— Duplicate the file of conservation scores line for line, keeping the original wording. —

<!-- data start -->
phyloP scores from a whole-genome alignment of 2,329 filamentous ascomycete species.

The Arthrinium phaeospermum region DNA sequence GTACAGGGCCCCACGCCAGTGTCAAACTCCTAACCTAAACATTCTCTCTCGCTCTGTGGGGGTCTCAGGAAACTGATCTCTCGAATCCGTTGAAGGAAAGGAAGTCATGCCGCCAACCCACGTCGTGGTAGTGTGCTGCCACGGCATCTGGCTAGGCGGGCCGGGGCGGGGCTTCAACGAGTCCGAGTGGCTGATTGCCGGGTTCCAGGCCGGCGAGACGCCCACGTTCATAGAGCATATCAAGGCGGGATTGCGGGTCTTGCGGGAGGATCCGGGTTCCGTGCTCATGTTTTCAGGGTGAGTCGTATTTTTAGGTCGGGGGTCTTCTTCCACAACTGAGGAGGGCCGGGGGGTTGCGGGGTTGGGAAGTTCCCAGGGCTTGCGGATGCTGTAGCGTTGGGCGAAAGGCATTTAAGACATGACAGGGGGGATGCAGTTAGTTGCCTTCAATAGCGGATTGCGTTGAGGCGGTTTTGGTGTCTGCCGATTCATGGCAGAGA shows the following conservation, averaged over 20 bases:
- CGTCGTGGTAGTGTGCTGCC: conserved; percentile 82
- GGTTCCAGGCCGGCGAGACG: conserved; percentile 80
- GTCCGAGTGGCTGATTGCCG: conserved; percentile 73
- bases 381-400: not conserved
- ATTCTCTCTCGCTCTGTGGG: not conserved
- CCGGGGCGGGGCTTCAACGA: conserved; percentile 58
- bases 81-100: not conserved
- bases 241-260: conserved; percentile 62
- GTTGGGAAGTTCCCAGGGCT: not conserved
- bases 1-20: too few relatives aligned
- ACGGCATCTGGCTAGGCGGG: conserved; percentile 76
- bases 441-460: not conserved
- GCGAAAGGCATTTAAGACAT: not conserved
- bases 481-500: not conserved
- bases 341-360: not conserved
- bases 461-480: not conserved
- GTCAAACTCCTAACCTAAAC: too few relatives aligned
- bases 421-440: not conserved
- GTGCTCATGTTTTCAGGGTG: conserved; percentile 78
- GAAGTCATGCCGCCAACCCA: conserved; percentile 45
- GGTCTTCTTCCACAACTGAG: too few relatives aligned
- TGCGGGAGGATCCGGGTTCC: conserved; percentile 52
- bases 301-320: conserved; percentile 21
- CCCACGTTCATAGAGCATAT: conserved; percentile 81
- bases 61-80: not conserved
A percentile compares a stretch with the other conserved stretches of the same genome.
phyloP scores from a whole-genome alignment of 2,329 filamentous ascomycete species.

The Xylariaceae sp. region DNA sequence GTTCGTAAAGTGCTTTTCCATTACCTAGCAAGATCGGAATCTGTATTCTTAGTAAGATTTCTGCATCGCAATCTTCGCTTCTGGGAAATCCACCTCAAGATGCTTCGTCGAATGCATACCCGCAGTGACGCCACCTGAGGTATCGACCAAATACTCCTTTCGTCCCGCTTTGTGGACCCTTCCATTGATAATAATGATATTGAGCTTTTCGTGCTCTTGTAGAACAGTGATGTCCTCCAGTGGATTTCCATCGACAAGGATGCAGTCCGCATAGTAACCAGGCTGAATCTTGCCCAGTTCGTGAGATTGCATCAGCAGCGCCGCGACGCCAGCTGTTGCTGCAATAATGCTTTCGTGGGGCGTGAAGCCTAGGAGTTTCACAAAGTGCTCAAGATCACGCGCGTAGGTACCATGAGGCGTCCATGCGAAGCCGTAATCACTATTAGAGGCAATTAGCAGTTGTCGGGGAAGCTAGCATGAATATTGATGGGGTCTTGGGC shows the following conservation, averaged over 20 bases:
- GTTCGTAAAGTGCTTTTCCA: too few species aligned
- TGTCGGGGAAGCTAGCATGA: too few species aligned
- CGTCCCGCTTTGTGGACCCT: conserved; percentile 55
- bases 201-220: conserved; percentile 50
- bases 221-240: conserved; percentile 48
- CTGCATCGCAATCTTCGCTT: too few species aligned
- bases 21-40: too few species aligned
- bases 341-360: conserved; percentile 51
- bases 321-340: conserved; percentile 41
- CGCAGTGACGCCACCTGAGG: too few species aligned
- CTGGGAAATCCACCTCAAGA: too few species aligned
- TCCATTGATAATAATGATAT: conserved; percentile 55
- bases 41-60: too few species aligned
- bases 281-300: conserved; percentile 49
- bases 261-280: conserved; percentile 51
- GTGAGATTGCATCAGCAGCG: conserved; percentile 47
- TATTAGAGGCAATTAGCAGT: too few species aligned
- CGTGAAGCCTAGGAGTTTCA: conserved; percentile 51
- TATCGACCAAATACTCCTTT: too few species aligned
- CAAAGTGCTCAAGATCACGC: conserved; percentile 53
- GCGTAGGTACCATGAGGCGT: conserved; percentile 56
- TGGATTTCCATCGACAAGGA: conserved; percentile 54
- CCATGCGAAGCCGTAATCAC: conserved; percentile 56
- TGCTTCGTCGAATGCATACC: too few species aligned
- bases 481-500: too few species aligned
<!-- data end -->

phyloP scores from a whole-genome alignment of 2,329 filamentous ascomycete species.

The Arthrinium phaeospermum region DNA sequence GTACAGGGCCCCACGCCAGTGTCAAACTCCTAACCTAAACATTCTCTCTCGCTCTGTGGGGGTCTCAGGAAACTGATCTCTCGAATCCGTTGAAGGAAAGGAAGTCATGCCGCCAACCCACGTCGTGGTAGTGTGCTGCCACGGCATCTGGCTAGGCGGGCCGGGGCGGGGCTTCAACGAGTCCGAGTGGCTGATTGCCGGGTTCCAGGCCGGCGAGACGCCCACGTTCATAGAGCATATCAAGGCGGGATTGCGGGTCTTGCGGGAGGATCCGGGTTCCGTGCTCATGTTTTCAGGGTGAGTCGTATTTTTAGGTCGGGGGTCTTCTTCCACAACTGAGGAGGGCCGGGGGGTTGCGGGGTTGGGAAGTTCCCAGGGCTTGCGGATGCTGTAGCGTTGGGCGAAAGGCATTTAAGACATGACAGGGGGGATGCAGTTAGTTGCCTTCAATAGCGGATTGCGTTGAGGCGGTTTTGGTGTCTGCCGATTCATGGCAGAGA shows the following conservation, averaged over 20 bases:
- CGTCGTGGTAGTGTGCTGCC: conserved; percentile 82
- GGTTCCAGGCCGGCGAGACG: conserved; percentile 80
- GTCCGAGTGGCTGATTGCCG: conserved; percentile 73
- bases 381-400: not conserved
- ATTCTCTCTCGCTCTGTGGG: not conserved
- CCGGGGCGGGGCTTCAACGA: conserved; percentile 58
- bases 81-100: not conserved
- bases 241-260: conserved; percentile 62
- GTTGGGAAGTTCCCAGGGCT: not conserved
- bases 1-20: too few relatives aligned
- ACGGCATCTGGCTAGGCGGG: conserved; percentile 76
- bases 441-460: not conserved
- GCGAAAGGCATTTAAGACAT: not conserved
- bases 481-500: not conserved
- bases 341-360: not conserved
- bases 461-480: not conserved
- GTCAAACTCCTAACCTAAAC: too few relatives aligned
- bases 421-440: not conserved
- GTGCTCATGTTTTCAGGGTG: conserved; percentile 78
- GAAGTCATGCCGCCAACCCA: conserved; percentile 45
- GGTCTTCTTCCACAACTGAG: too few relatives aligned
- TGCGGGAGGATCCGGGTTCC: conserved; percentile 52
- bases 301-320: conserved; percentile 21
- CCCACGTTCATAGAGCATAT: conserved; percentile 81
- bases 61-80: not conserved
A percentile compares a stretch with the other conserved stretches of the same genome.
phyloP scores from a whole-genome alignment of 2,329 filamentous ascomycete species.

The Xylariaceae sp. region DNA sequence GTTCGTAAAGTGCTTTTCCATTACCTAGCAAGATCGGAATCTGTATTCTTAGTAAGATTTCTGCATCGCAATCTTCGCTTCTGGGAAATCCACCTCAAGATGCTTCGTCGAATGCATACCCGCAGTGACGCCACCTGAGGTATCGACCAAATACTCCTTTCGTCCCGCTTTGTGGACCCTTCCATTGATAATAATGATATTGAGCTTTTCGTGCTCTTGTAGAACAGTGATGTCCTCCAGTGGATTTCCATCGACAAGGATGCAGTCCGCATAGTAACCAGGCTGAATCTTGCCCAGTTCGTGAGATTGCATCAGCAGCGCCGCGACGCCAGCTGTTGCTGCAATAATGCTTTCGTGGGGCGTGAAGCCTAGGAGTTTCACAAAGTGCTCAAGATCACGCGCGTAGGTACCATGAGGCGTCCATGCGAAGCCGTAATCACTATTAGAGGCAATTAGCAGTTGTCGGGGAAGCTAGCATGAATATTGATGGGGTCTTGGGC shows the following conservation, averaged over 20 bases:
- GTTCGTAAAGTGCTTTTCCA: too few species aligned
- TGTCGGGGAAGCTAGCATGA: too few species aligned
- CGTCCCGCTTTGTGGACCCT: conserved; percentile 55
- bases 201-220: conserved; percentile 50
- bases 221-240: conserved; percentile 48
- CTGCATCGCAATCTTCGCTT: too few species aligned
- bases 21-40: too few species aligned
- bases 341-360: conserved; percentile 51
- bases 321-340: conserved; percentile 41
- CGCAGTGACGCCACCTGAGG: too few species aligned
- CTGGGAAATCCACCTCAAGA: too few species aligned
- TCCATTGATAATAATGATAT: conserved; percentile 55
- bases 41-60: too few species aligned
- bases 281-300: conserved; percentile 49
- bases 261-280: conserved; percentile 51
- GTGAGATTGCATCAGCAGCG: conserved; percentile 47
- TATTAGAGGCAATTAGCAGT: too few species aligned
- CGTGAAGCCTAGGAGTTTCA: conserved; percentile 51
- TATCGACCAAATACTCCTTT: too few species aligned
- CAAAGTGCTCAAGATCACGC: conserved; percentile 53
- GCGTAGGTACCATGAGGCGT: conserved; percentile 56
- TGGATTTCCATCGACAAGGA: conserved; percentile 54
- CCATGCGAAGCCGTAATCAC: conserved; percentile 56
- TGCTTCGTCGAATGCATACC: too few species aligned
- bases 481-500: too few species aligned